According to Salim, climate risk and strategy must be incorporated into planning, and such strategies should not only account for economic return, but also environmental returns such as the number of hectares of forest that have been conserved, and social inclusion factors such as jobs created or improvements for smallholder suppliers.

“If you don’t involve stakeholders in the area, it won’t be sustainable,” she stressed, adding that companies which had seriously implemented environmental, social and governance (ESG) risk into their strategies have shown to be performing better as a result.

“The social and environmental returns make economic sense,” she said, “because what you want is […] business that is sustainable, that lasts,” reiterating that &Green Fund is trying to finance a gap that the conventional financial sector cannot absorb.

Read also: Failure to manage blue carbon ecosystems could break the internet 

Mangroves and sandbanks protect the shore in Sumatra, Indonesia. Photo by M. Edliadi/CIFOR

Ecotourism is another route to preserving nature while also providing incomes, as outlined by Bustar Maitar, Director of Kurabesi Nusantara Indonesia, a social enterprise offering liveaboard diving tours in eastern Indonesia.

Despite hundreds of comparable boats operating in the archipelago, Maitar said only 12 were Indonesian owned, representing a big growth opportunity for Indonesian investment.

Continuing the investment conversation, Fitrian Adriansyah, chairman of the executive board of IDH (Sustainable Trade Initiative) Indonesia, discussed how IDH invests in collaboration with the private sector.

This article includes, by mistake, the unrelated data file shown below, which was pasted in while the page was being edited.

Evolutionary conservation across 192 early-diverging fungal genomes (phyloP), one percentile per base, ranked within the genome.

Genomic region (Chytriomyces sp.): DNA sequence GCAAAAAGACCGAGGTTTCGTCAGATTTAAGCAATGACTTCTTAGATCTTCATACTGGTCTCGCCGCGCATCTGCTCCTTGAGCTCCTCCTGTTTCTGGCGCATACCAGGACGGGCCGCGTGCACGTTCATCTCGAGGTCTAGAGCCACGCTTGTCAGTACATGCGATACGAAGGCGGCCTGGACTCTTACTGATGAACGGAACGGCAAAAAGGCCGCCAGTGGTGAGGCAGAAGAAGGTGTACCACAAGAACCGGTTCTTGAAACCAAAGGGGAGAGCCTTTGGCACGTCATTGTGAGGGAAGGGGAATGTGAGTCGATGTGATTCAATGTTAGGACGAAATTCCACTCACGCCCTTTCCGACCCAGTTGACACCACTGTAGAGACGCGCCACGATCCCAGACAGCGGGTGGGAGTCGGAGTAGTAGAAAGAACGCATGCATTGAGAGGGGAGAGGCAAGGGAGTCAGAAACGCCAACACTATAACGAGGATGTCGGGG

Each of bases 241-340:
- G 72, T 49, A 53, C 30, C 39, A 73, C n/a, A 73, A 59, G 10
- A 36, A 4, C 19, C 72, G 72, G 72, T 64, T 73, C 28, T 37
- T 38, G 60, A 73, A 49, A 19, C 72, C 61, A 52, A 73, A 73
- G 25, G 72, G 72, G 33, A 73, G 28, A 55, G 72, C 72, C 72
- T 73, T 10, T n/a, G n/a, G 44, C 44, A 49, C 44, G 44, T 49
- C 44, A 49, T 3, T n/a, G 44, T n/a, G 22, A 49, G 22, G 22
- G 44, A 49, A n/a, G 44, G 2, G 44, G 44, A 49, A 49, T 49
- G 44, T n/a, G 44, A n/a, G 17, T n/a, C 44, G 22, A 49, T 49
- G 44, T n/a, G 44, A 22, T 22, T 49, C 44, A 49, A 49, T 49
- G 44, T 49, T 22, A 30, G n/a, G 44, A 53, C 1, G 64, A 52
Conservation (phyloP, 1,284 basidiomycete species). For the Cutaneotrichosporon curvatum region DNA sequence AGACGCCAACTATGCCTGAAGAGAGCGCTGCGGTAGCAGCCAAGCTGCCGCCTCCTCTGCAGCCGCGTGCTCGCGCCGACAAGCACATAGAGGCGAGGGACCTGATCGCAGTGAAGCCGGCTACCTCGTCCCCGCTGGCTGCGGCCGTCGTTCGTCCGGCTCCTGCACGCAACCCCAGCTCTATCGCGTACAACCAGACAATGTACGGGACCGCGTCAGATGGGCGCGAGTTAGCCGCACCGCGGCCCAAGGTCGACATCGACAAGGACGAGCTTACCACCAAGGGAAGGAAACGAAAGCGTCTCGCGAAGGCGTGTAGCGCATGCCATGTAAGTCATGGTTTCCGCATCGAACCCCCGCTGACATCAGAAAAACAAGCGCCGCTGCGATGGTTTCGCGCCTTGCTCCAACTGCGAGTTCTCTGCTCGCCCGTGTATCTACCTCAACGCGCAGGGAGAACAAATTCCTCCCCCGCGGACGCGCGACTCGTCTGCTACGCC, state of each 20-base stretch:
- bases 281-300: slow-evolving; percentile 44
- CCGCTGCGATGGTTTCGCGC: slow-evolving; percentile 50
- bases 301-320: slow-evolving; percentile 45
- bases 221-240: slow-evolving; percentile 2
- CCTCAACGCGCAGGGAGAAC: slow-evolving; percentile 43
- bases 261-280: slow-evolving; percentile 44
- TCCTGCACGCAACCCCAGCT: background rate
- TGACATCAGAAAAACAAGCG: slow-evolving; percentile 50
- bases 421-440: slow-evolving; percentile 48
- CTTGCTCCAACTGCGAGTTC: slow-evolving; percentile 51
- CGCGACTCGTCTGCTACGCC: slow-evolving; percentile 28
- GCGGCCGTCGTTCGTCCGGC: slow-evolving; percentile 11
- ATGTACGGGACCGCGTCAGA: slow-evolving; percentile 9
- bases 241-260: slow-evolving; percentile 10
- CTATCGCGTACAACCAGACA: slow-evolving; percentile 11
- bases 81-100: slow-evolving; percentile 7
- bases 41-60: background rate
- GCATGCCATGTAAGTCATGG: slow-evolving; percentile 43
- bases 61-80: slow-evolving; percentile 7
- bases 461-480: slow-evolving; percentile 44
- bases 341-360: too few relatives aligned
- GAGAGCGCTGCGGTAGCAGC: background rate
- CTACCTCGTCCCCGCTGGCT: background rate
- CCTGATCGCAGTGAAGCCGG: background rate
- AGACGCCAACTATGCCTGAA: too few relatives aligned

“We believe sustainable production and trade can transform markets for the benefit of people and the planet,” he said. There is a need to promote greater understanding between the public and private sectors, he added, which “cannot be done if we cannot bridge the gap in terms of understanding the risk when it comes to investment in blue carbon.”

IDH, which invests in commodities, including aquaculture and mangroves, purports to seek impact rather than financial return. Responding to concerns that aquaculture is seen as an “enemy” of blue carbon efforts, Adriansyah said IDH’s criteria in selecting investment opportunities comprised improved productivity; protecting remaining forests; and the inclusion of villagers, smallholders or the community.

Finally, Muhammad Senang Semibiring, a Senior Advisor to the Indonesian Biodiversity Foundation (KEHATI), outlined private financing through a community-based coastal carbon corridor initiative. KEHATI, the first and largest biodiversity conservation trust fund in Indonesia, was begun 25 years ago and makes use of public-private partnerships toward the achievement of SDG 17.

By investing in natural solutions, many elements of coastal areas can be protected. There can be economic benefits in doing so, including for the lives of community members. In identifying the challenges facing the financing of blue carbon initiatives, stakeholders can assess these returns and – as evidenced by the discussions at the Blue Carbon Summit – achieve social and economic benefits as well as environmental advantages.